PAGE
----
Stroke recovery will be the topic of Bonitas House Call on November 5 at 9am on SABC2.
Of the 240 South Africans who will have a stroke today, 60 will die. For the remaining 180 people, the extent of their recovery will vary greatly.
In the event of a minor stroke, a person could be back at work in a few weeks, but the sufferer of a serious stroke may have to be cared for by family or a caregiver for the rest of their lives.
A stroke is a brain injury that is usually caused either by a blood clot or blockage in a blood vessel in the brain, known as an ischemic stroke, or by a blood vessel rupturing, leaking into the brain and causing irreparable damage, which is referred to as a hemorrhagic stroke. About 75% of stroke sufferers will be older than 65, but it can strike anyone at any age.
The prognosis for recovery depends on the severity of the stroke and the degree of damage caused to the brain. The major concern for the doctor treating the patient will be to prevent another stroke from occurring. About 30% of people who have had minor strokes will have a second, more serious stroke later in life.
The risk of a second stroke increases if the patient is of advanced age or suffers from a chronic condition such as type two diabetes, hypertension, high cholesterol or obesity. The risk is also exacerbated if the patient is a smoker or heavy drinker.
Basically, the underlying reasons for the stroke must be thoroughly understood to minimise the risk factors. When someone is sufficiently recovered from the acute stage of the initial stroke, the next step is to focus on the patient regaining the functional abilities that have been lost. Depending on the extent of the brain damage, some patients will be able to recover without the need for rehabilitation, whereas others will be too disabled to undergo any rehabilitation programme.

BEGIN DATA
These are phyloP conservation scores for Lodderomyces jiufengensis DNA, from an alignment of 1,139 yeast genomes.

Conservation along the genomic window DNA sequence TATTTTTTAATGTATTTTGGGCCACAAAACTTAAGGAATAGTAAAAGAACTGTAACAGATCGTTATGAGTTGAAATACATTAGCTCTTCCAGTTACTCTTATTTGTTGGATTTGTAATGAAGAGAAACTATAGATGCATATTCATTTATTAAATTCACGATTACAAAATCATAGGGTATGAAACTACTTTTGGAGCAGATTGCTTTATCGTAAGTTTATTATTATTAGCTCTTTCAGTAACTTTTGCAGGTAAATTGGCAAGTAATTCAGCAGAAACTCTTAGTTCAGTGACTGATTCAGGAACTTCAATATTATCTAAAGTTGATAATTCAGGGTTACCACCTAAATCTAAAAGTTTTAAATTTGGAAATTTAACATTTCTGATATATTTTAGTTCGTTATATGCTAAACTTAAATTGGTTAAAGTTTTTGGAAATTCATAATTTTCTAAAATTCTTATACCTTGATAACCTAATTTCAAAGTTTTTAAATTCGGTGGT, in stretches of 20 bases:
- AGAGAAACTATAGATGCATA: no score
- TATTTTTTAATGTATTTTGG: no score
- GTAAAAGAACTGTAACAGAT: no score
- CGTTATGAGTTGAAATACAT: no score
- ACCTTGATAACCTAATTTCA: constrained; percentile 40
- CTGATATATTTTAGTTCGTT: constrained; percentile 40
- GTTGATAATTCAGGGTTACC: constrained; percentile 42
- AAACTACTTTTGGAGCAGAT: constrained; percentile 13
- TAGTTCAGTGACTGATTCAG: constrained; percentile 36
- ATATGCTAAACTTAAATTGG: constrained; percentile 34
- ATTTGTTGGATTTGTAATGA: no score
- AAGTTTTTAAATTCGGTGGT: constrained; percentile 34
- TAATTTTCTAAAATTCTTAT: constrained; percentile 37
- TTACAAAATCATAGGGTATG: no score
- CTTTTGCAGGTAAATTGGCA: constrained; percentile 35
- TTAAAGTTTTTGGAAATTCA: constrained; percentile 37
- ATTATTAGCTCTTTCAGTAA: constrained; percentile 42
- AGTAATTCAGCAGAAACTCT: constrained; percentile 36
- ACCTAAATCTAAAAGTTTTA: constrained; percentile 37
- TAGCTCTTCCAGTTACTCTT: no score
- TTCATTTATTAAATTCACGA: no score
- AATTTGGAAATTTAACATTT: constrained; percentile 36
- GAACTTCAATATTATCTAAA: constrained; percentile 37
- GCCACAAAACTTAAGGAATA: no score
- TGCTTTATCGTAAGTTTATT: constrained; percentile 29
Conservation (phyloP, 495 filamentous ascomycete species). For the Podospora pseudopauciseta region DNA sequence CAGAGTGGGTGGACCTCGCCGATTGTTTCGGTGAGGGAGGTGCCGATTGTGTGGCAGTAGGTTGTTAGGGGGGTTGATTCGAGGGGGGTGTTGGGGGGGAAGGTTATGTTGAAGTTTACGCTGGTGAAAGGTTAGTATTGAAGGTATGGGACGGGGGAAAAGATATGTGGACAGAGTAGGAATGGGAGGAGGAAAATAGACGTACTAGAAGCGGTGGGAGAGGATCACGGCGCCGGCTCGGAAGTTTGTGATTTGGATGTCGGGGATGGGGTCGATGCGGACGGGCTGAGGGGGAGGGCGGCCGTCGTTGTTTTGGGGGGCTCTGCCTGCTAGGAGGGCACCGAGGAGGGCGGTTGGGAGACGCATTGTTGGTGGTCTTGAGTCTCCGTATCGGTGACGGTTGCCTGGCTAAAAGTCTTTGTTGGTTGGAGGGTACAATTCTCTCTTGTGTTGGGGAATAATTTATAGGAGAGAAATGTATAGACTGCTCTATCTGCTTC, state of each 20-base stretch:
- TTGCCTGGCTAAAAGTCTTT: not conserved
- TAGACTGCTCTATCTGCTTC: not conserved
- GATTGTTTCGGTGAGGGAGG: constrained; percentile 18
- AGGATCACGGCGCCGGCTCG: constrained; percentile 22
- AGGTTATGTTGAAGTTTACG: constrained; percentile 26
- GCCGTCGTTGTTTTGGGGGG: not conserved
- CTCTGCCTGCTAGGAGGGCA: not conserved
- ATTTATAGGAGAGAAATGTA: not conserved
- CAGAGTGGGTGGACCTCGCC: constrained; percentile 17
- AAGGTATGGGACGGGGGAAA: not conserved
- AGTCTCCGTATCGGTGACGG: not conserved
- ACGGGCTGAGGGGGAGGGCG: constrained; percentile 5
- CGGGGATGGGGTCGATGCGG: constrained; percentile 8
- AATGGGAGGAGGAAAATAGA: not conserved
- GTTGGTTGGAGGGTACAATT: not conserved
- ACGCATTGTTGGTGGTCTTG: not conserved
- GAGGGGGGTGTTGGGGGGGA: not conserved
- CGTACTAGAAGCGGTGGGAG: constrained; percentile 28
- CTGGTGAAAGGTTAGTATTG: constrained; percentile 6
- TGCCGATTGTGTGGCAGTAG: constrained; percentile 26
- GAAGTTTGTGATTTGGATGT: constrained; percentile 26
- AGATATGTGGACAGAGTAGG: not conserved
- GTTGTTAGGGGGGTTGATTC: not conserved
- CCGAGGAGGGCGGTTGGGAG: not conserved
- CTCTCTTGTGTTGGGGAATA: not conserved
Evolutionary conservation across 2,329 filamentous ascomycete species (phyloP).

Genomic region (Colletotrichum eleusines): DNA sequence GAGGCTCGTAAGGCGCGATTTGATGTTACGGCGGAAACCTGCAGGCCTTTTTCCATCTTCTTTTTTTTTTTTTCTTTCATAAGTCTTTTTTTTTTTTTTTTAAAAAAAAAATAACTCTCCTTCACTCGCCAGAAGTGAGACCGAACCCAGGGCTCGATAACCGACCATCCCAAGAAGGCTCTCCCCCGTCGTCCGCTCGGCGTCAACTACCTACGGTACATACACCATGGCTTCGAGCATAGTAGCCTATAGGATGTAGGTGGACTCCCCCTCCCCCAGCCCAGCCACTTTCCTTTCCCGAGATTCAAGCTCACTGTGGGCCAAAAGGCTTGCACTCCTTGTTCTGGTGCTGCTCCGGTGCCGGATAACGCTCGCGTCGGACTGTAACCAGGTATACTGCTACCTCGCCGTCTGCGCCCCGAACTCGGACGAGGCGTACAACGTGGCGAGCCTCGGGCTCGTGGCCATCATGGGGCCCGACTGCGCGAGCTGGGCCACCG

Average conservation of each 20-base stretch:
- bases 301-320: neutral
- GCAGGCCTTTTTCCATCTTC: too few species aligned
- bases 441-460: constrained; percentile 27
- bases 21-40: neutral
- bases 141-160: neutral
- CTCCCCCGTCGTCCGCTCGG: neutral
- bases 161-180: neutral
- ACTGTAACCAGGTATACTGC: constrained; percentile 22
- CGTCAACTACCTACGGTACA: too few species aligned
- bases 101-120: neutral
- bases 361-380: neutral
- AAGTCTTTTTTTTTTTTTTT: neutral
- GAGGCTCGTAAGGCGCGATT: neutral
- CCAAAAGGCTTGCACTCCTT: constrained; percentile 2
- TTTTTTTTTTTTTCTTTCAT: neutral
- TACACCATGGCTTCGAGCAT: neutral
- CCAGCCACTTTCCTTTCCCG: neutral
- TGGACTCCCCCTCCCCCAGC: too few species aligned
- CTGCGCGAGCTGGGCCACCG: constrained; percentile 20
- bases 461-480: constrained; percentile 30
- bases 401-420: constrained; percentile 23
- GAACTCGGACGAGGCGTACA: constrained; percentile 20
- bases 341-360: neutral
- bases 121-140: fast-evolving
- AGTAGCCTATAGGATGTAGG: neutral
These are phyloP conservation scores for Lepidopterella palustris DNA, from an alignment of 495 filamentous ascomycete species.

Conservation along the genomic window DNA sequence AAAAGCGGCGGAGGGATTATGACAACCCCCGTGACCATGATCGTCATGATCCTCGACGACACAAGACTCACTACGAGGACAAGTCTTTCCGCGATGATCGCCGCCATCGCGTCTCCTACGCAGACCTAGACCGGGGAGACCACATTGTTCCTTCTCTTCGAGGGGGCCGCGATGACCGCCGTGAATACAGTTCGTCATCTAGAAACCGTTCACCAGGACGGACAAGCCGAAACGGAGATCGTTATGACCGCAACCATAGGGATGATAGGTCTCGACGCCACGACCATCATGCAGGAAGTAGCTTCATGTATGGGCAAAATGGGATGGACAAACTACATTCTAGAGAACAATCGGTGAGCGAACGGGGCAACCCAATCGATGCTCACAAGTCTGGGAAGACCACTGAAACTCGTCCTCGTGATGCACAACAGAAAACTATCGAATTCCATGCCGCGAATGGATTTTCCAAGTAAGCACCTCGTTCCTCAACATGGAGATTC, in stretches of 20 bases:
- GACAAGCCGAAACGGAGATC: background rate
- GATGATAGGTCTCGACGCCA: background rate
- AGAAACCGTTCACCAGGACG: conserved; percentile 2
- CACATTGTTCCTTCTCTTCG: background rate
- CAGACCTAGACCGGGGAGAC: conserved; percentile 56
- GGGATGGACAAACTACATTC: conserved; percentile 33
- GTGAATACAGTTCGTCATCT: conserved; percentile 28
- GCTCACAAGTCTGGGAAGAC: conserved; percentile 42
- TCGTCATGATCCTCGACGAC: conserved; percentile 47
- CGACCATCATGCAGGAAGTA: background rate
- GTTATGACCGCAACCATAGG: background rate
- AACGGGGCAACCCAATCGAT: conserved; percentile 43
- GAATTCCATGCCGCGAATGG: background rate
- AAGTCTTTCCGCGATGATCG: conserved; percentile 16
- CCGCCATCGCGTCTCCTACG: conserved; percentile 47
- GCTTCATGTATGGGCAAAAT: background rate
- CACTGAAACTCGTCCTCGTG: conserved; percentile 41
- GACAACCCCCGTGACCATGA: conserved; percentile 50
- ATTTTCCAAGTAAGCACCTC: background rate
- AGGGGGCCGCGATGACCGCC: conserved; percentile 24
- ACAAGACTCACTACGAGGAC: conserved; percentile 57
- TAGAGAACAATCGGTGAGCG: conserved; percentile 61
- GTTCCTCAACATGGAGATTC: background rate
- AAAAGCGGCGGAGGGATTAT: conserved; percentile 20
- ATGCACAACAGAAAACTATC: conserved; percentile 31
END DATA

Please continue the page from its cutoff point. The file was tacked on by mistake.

Of those suffering a stroke, 48% will be paralysed on the one side of the body and 22% will experience difficulty walking. This will require a comprehensive combination of occupational and physical therapy so that the patient can achieve some level of independence with day-to-day activities. Between 12% and 18% of stroke sufferers will be unable to talk properly or left with slurred speech.
A speech therapist will have to work with the patient to help them relearn this function. Being unable to swallow is another common result of a stroke that can be improved with therapy. One of the cruellest aspects of a stroke is the psychological damage it inflicts.
Anxiety disorders are common and about 32% of sufferers will be clinically depressed. This depression comes with sudden bursts of emotion and inexplicable mood swings that can oscillate from laughter and happiness one moment to uncontrollable crying and deep sadness the next.
It is extremely distressing for the patient as well as their family.
Between 24% and 53% of stroke victims will be left with such physical or mental disabilities that they will be reliant on family members or caregivers to help them with the most fundamental tasks. These families need to have a well—developed coping mechanism, because life with a patient who has had a severe stroke can be extremely demanding.
Incontinence of the bowel or the bladder, or both; disabilities affecting the most basic tasks that are part and parcel of daily living; cognitive problems affecting the memory, attention span and learning or thinking abilities—these symptoms all extract a heavy toll on loved ones. The sad fact is that many strokes are preventable.
If more people ate healthily, cutting back on saturated fats, sugar and salt, exercised frequently, lost weight, controlled their cholesterol, kept their blood pressure in check and, for those with type two diabetes, carefully monitored their blood sugar levels, strokes could well become a rarity.
Stroke recovery will be the topic of Bonitas House Call on November 5 at 9am on SABC2
This article originally appeared in the Mail & Guardian newspaper as a sponsored feature